It can be difficult to find motivation to make the trek to the Plex, especially if you live on upper. But it looks like that trek is even more necessary to embark on because not only can exercise help your cardiovascular strength and keep you in shape, but exercising 20 to 30 minutes a day can also help you get a good night’s sleep. This exercise is critical, but should be done no later than a few hours before you go to bed.
Relaxing before bed is another key way to get good quality sleep. Although BC dorms may not have bathtubs and all candles are forbidden, alternatives such as reading or listening to music can work just as well. And if you really need candlelight in order to relax I recommend investing in some fake, battery-powered candles (not only do they give off that real candle glow, but some can even change colors!).
Working this relaxation into your bedtime routine is essential to improving your quality of sleep and can help reduce the chances of waking up feeling unrested. This consists of more than just adding relaxing activities to your routine, it also requires eliminating stressful conditions or activities before sleep. Avoid work, emotional conversations, and TV, laptop and phone screens before getting into bed. Although watching Netflix may seem like the perfect way to destress and prepare your mind for sleep, it can actually negatively impact your sleeping habits. The Huffington Post article “Why Netflix and Sleep Don’t Mix,” describes how watching Netflix before bed, in addition to the use of other devices, is a form of sleep procrastination which pushes bedtimes further back. In fact, “90% of Americans use their devices within the hour before they go to bed at least a few nights a week.” College students in particular lose an average of 46 minutes of sleep per night due to phone usage. Blue light emitting from our phone and laptop screens signals our brains to stay active late into the night, negatively impacting our sleep.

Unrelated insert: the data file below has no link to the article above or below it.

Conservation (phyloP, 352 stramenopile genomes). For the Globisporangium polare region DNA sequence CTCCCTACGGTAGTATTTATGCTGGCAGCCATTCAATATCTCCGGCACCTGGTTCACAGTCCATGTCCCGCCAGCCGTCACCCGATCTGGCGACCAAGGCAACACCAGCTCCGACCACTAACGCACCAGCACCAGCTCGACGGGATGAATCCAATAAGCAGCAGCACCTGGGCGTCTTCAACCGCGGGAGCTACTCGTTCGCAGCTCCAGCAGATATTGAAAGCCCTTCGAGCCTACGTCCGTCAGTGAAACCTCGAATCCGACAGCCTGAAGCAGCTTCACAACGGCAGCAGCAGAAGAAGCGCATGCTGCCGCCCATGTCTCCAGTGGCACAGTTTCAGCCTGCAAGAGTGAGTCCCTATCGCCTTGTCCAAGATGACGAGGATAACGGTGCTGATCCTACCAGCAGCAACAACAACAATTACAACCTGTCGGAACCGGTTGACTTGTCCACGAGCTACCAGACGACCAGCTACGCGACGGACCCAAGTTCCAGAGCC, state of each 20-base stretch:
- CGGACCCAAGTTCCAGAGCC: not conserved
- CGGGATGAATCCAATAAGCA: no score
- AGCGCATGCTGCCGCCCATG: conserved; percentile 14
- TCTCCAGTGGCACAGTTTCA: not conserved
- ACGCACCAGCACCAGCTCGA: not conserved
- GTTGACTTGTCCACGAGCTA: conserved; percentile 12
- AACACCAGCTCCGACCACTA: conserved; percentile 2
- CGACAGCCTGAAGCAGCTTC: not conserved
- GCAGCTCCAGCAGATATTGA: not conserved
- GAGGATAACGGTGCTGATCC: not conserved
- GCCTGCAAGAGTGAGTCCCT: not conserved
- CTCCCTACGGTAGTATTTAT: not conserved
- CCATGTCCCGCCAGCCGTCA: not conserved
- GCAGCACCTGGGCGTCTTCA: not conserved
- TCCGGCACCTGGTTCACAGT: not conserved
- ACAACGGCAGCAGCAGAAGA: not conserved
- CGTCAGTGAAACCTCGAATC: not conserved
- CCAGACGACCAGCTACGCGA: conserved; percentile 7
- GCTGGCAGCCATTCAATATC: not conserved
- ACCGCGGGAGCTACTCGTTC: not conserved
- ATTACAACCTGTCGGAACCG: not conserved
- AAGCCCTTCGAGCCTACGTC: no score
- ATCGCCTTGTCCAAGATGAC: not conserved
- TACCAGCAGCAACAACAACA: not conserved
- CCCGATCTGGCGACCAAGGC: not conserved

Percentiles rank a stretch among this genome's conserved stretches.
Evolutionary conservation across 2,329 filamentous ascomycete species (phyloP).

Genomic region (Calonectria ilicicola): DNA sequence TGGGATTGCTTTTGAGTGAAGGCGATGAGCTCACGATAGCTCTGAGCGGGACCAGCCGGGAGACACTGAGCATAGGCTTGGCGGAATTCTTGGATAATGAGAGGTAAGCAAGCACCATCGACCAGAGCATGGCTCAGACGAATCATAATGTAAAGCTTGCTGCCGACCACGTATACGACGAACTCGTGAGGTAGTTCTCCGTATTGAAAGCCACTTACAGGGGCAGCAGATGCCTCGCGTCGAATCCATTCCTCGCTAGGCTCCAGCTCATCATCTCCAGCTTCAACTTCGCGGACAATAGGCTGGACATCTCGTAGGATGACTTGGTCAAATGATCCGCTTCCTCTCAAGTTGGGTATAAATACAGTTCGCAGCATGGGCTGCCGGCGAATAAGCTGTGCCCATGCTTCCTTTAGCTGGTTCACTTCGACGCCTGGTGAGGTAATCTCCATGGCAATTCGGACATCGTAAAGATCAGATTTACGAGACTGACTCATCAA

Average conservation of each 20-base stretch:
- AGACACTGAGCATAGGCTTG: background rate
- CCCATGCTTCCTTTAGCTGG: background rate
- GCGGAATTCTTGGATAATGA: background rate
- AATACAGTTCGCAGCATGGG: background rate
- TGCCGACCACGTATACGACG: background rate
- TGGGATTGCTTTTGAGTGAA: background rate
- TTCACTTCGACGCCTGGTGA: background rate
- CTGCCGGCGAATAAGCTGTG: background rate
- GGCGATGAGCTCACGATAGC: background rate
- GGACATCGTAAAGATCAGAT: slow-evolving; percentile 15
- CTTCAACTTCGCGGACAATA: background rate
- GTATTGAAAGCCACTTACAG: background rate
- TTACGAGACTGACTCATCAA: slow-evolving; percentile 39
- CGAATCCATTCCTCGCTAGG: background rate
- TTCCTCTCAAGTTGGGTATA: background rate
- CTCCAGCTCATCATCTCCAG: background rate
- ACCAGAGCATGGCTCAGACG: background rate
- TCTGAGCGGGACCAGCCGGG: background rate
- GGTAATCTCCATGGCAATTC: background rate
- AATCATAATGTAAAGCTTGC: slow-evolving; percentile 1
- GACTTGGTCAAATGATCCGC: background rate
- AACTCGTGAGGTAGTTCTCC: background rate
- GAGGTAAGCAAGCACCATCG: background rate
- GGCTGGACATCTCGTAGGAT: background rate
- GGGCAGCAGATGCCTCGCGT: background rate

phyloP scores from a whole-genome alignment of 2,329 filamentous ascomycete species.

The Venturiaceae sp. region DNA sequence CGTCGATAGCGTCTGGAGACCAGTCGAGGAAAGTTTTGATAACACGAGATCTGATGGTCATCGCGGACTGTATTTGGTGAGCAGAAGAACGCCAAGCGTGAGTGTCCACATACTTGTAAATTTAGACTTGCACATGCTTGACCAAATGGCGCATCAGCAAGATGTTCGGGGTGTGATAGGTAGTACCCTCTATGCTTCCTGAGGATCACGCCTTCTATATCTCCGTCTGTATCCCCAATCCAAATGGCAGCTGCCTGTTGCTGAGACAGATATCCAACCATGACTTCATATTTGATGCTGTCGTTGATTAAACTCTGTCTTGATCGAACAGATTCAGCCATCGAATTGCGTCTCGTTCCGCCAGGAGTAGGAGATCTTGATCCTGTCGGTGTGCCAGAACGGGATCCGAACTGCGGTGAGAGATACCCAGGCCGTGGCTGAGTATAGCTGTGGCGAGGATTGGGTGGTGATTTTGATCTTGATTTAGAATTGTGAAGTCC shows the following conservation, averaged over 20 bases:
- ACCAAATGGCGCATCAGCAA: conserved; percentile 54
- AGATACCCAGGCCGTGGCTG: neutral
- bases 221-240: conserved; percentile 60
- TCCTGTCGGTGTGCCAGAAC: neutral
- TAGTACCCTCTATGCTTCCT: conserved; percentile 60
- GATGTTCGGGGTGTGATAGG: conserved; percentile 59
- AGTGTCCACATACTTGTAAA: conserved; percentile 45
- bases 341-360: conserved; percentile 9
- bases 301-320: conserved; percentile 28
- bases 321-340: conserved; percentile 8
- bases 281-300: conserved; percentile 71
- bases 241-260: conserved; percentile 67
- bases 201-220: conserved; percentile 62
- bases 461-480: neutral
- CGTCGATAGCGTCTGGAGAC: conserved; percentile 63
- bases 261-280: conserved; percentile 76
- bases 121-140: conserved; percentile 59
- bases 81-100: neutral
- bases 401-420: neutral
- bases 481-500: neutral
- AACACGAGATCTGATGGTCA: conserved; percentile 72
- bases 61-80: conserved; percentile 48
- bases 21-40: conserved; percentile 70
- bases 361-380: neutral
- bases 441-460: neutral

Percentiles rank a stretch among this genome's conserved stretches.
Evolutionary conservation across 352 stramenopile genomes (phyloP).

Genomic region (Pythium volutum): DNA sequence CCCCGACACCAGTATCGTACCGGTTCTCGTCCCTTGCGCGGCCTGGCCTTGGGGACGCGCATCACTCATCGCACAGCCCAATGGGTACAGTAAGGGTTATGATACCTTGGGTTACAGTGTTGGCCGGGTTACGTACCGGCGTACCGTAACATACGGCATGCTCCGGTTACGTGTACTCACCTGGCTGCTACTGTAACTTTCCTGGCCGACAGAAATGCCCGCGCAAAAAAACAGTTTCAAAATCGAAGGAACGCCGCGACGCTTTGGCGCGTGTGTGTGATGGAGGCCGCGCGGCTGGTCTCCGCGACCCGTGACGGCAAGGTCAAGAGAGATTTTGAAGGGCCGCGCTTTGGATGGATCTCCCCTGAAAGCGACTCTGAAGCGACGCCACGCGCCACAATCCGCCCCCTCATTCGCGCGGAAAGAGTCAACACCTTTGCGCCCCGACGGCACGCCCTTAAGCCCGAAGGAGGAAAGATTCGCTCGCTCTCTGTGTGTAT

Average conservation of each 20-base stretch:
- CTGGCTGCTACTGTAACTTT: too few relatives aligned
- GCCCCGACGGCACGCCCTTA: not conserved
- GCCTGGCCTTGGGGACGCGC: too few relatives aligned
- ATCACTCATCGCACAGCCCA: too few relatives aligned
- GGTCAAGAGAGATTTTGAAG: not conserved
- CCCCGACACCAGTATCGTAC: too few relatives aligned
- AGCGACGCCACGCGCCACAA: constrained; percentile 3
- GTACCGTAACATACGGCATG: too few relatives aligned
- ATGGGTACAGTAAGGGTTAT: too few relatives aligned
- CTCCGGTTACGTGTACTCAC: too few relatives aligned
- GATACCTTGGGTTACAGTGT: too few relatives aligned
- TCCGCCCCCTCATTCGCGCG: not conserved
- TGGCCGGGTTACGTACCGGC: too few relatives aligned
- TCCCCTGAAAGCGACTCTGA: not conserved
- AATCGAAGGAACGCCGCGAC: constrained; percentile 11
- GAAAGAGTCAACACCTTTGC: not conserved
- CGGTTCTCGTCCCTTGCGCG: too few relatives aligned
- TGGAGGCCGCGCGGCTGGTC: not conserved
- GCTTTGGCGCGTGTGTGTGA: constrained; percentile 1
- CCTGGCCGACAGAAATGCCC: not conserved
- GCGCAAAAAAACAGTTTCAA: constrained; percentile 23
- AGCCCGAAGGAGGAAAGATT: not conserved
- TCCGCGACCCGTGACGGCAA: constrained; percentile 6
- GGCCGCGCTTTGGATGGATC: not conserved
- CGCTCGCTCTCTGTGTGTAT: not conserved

If you are like me, watching Netflix before going to sleep is one hard habit to break, but luckily there is a way to filter out the blue light coming from our screens and prepare our brains for sleep. If you use Apple products, such as iPhones or Macbooks, there is an option called Night Shift that lowers the amount of blue light your screen is emitting, which in turn will help you sleep better.
Correcting sleeping habits is a goal that all BC students should take seriously, particularly because of our infamous busy schedules and active lifestyles. Sleep is critically important in order to function and feel at your best. Remember to shoot for seven to nine hours of sleep per night and take steps to improve the quality of your sleep. Although the end of Daylight Savings Time may have given us all an extra hour of sleep, it has little impact in the long run. In order to truly improve our habits and quality of life we have to turn off the Netflix, turn on the battery-powered candles, and get some real rest. While recognizing and understanding the importance of better sleeping habits in our academic and social lives, we, as students at BC, need to take small practical steps to enforce these small, crucial changes.